“Close to Home”
Fans of good ol’ fashioned, countrified rock ’n’ roll will find a lot to love in Kansas City band Dollar Fox’s “Close to Home.”
It’s easy for a listener to catch himself singing along with the choruses of songs like “Say My Name” and “Caroline” upon the first listen. The album only gets better with repeated spins.
Recorded in the West Bottoms among the assorted stuff at Good JuJu market, the eight songs on “Close to Home” have a pleasing live, there-in-the-room feel. A comfy, familiar vibe fills the songs, which fit the tag “alt-country” well enough.
The band adds nice, unexpected touches, most notably the accordion. The use of the instrument approaches zydeco in places, but removed from its typical genre associations, the accordion is strangely refreshing in these songs.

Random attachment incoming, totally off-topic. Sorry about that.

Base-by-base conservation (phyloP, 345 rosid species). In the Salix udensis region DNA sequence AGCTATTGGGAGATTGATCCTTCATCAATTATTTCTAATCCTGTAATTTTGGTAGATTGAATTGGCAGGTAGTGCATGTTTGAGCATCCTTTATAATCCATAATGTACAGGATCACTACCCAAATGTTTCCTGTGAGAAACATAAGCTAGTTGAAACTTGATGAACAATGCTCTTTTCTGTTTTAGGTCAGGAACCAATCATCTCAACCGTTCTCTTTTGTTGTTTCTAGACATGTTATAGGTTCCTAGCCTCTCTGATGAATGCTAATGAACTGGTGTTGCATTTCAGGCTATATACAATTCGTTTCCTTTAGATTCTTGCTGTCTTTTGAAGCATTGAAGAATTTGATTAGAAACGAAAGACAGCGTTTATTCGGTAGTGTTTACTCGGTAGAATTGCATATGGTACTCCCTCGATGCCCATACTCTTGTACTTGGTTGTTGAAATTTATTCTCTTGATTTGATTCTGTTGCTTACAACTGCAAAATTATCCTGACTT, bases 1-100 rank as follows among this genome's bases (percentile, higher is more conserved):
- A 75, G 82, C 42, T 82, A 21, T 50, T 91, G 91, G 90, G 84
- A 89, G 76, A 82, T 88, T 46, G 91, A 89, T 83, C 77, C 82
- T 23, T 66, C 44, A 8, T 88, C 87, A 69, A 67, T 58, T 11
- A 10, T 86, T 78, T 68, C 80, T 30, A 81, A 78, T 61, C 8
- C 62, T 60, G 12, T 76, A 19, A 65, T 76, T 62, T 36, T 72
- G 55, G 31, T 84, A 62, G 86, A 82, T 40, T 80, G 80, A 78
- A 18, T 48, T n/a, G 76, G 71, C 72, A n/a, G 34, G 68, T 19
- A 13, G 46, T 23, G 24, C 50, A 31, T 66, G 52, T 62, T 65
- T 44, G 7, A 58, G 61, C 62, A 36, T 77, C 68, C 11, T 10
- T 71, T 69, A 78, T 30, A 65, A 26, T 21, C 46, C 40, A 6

A few other sonic surprises show up. The tuba near the end of “Little White Pills,” for example, adds a nice twist to the tried-and-true country/rock paradigm.
What makes “Close to Home” great is solid songwriting, performed by a skilled group and recorded well. Something about traditional, American, roots-inflected rock — the kind that reeks of whiskey and cigarettes — just works. Dollar Fox continues that tradition as well as anyone, and better than many bands mining similar territory. An undeniable amount of heart permeates this record, even in the liner notes.
Put simply, “Close to Home” is as enjoyable a record as many local music fans are likely to hear.